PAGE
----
For subjective data, the difference between the average value of arousal level by TDMS before and after training was used as the change value, and t-test was used to compare the PNI condition and control condition. For biological data, the difference between the average value of arousal measured before training and the average value of arousal measured after training was used as the amount of change. The paired t-test was then used to compare the difference between the PNI condition and the control condition. In the training data, the average load (W) for 8 sets of intervals and maximum power set of training load (W) after a 10-min rest were compared between the PNI condition and the control condition.

3. Results

3.1. Comparison of Changes in Arousal by TDMS before and after Training in PNI and Control Conditions

As a result of comparing the amount of change in arousal by TDMS before and after training in the PNI and the control conditions, the amount of change in the arousal level under PNI condition (M = +7.30, SD = 1.90) was found to be significantly higher than that in the control condition (M = +3.3, SD = 1.24) (t = 3.52, p < 0.01) (Figure 4).

3.2. Comparison of Changes in Arousal by EEG before and after Training in the PNI and the Control Conditions

As a result of comparing the amount of change in arousal by EEG before and after training in the PNI and the control conditions, the amount of change in the arousal level under PNI condition (M = +8.16, SD = 2.14) was also found to be significantly higher than that in the control condition (M = +2.75, SD = 2.24) (t = 2.84, p < 0.05) (Figure 5).

3.3. Comparison of the Average Load (W) for Eight Sets of Interval Training in PNI and Control Conditions

As a result of comparing the average load (W) of interval training in the PNI and the control conditions, the average load (W) under PNI condition (M = 146.22, SD = 13.54) was shown to be significantly higher than that recorded in the control condition (M = 141.14, SD = 12.32) (t = 1.46, p < 0.10) (Figure 6).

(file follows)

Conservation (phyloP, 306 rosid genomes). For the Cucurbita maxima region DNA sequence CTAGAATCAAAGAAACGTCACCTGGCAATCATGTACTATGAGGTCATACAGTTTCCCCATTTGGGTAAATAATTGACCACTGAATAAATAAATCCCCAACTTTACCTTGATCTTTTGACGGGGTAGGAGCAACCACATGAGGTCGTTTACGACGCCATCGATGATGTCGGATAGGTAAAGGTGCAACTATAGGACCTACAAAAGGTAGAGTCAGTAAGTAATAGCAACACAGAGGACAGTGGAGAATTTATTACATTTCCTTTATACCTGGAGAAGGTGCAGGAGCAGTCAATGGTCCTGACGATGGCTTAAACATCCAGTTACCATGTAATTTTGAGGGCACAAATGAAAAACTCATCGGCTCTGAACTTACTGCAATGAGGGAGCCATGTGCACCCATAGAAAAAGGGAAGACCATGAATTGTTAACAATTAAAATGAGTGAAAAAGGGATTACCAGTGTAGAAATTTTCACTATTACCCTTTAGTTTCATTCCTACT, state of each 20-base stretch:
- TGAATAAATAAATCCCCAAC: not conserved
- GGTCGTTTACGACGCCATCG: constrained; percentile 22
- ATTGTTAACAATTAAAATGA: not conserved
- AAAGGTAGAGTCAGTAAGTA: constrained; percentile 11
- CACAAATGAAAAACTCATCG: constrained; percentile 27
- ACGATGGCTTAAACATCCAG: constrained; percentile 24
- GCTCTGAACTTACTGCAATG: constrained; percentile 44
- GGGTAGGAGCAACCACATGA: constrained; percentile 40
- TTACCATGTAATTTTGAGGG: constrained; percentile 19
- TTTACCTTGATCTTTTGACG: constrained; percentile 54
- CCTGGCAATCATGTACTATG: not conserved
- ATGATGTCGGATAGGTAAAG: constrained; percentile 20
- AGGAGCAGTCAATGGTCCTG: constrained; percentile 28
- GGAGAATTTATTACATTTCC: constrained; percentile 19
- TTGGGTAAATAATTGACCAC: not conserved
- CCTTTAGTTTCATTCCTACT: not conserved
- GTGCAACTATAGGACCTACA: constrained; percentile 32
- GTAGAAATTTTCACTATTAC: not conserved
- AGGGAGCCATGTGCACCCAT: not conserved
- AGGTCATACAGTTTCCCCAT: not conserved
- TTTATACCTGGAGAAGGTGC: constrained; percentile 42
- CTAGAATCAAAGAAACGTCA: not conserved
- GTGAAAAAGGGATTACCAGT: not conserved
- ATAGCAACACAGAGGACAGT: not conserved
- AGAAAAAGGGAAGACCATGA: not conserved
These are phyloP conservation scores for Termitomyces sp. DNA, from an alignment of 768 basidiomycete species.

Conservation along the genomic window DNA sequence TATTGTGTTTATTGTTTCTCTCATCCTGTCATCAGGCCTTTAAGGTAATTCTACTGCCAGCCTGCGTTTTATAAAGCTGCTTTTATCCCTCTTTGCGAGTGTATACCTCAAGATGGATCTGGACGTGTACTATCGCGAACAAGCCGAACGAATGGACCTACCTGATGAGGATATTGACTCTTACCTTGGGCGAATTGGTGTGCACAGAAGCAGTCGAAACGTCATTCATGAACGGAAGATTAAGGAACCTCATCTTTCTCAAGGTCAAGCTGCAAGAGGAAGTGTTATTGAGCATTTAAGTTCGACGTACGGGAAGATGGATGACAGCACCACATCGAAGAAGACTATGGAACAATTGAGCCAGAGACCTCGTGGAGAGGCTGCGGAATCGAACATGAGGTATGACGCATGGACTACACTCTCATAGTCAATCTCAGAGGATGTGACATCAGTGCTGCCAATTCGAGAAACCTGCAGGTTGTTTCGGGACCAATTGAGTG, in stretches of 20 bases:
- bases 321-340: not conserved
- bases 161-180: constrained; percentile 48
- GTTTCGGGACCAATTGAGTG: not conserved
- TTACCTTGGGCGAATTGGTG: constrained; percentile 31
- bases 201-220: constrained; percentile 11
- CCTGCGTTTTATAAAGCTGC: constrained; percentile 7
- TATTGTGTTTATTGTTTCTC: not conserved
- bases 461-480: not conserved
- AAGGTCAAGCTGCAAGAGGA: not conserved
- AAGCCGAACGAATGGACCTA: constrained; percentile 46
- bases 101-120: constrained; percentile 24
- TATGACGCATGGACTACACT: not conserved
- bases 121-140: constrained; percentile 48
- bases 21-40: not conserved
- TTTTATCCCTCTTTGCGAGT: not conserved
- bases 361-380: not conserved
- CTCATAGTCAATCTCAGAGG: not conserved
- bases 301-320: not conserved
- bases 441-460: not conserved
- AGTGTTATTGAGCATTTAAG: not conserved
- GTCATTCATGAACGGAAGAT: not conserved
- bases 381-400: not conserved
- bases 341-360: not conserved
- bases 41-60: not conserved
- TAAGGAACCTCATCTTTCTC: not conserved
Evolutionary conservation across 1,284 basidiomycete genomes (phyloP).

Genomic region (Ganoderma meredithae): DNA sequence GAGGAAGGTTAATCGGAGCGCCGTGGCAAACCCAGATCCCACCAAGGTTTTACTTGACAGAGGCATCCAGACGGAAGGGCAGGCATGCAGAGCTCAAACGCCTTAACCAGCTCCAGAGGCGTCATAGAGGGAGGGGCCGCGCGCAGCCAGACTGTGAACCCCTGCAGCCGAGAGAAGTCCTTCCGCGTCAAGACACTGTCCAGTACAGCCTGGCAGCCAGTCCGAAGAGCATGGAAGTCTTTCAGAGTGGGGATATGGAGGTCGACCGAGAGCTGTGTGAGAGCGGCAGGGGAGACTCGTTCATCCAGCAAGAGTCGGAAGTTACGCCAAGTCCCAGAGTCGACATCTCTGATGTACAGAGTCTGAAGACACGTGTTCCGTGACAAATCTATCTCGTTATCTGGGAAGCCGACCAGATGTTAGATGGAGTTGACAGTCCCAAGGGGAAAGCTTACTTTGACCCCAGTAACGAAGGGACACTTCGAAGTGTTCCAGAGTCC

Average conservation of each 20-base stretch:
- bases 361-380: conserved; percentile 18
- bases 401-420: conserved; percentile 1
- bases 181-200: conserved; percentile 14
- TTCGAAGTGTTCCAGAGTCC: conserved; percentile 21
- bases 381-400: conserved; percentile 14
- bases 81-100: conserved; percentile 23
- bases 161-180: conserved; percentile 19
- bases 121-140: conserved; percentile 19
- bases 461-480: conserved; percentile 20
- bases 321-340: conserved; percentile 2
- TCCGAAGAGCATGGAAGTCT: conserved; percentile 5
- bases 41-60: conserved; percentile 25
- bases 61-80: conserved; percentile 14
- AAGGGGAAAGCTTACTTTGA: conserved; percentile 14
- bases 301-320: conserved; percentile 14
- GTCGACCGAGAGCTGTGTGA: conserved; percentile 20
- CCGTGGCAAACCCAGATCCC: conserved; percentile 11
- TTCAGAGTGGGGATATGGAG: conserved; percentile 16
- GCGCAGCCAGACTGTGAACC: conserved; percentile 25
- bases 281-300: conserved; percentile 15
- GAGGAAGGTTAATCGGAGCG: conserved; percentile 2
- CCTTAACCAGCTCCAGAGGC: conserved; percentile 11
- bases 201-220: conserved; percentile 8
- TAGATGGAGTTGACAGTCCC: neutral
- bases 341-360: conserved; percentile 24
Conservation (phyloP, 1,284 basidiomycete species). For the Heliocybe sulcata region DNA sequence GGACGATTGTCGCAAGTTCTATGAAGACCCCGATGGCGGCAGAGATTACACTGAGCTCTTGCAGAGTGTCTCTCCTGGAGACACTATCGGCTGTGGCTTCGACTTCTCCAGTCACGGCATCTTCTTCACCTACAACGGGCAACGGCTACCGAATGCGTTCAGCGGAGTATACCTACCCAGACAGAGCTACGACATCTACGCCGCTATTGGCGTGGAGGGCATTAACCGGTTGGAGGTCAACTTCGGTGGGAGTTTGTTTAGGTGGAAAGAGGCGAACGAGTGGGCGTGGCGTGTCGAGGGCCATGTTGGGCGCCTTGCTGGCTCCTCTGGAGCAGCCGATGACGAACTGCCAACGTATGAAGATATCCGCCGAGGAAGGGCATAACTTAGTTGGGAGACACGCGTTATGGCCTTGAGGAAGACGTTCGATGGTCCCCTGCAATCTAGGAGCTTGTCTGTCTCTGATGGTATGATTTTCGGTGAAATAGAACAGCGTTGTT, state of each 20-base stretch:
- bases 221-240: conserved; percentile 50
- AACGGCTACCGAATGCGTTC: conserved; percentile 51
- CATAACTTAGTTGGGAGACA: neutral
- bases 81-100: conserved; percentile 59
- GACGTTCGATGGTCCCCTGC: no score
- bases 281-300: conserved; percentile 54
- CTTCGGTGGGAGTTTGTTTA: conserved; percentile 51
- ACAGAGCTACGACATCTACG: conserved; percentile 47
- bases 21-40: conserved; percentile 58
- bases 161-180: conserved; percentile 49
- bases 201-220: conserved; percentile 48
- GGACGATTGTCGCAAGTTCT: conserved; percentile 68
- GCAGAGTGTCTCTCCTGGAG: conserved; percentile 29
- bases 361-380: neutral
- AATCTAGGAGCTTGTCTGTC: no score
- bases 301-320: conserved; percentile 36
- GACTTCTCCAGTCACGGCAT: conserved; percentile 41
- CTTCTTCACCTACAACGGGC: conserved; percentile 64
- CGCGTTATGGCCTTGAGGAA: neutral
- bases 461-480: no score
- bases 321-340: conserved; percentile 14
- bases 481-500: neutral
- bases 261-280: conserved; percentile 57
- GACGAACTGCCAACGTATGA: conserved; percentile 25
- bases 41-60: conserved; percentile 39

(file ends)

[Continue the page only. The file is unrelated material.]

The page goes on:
3.4. Comparison of the Average of Training Load (W) during the Maximum Power Set in PNI and Control Conditions

As a result of comparing the average of training load (W) during the maximum power set in the PNI the and control conditions, the average load (W) under PNI condition (M = 192.78, SD = 19.36) was also found to be significantly higher than that in the control condition (M = 181.67, SD = 16.03) (t = 1.99, p < 0.05) (Figure 7).

4. Discussion

This study aimed to investigate the psychological effects of both the subjective and objective arousal levels of elite Japanese swimmers during physical training under a positive and negative ion environment.
First, the results of the comparison of the subjective arousal level indicated that the PNI condition significantly improved the arousal level compared to the control condition. Previous studies [12,13,14,15] have clarified the relationship between negative ions and positive emotions by using subjective evaluation. In addition, subjective research has also shown the relationship between positive ions and emotions in previous studies [18,19]. In this study, as a result of verifying the subjective arousal level in an environment in which PNI are simultaneously generated, it is suggested that athletes may have a higher arousal level under the PNI condition. These results are considered to be new findings in the literature on PNI and emotions.
Second, the results of the comparison of the objective arousal levels obtained from EEG indicated that the PNI condition significantly improved the arousal level compared to the control condition. A few studies in the past [28,29] tried to clarify the relationship between negative ions and emotions using brain waves. Watanabe et al. [29] examined the effect of negative air ions on EEG, and the results indicated that the alpha wave tended to be higher in the negative ion condition than in the control condition. On the other hand, the results of this study indicated that the PNI condition demonstrated a significantly higher arousal level (beta band power level) than the control condition. Therefore, the results of this study differ from the previous studies that were mentioned earlier. A subjective evaluation study by Charry and Hawkinshire [19] showed that positive ions contribute to the improvement of tension. In this study, since the experiments were conducted in the environment in which positive ions were also generated, it is speculated that positive ions may affect the arousal level extracted from the EEG. As mentioned, it might demonstrate the existence of relationships between PNI conditions, and states of subjective and objective arousal. However, as mentioned previously, there is some skepticism in the study of ions; thus, it would be necessary to further study the relationships between air ions and athletes’ emotions in the field of sports science.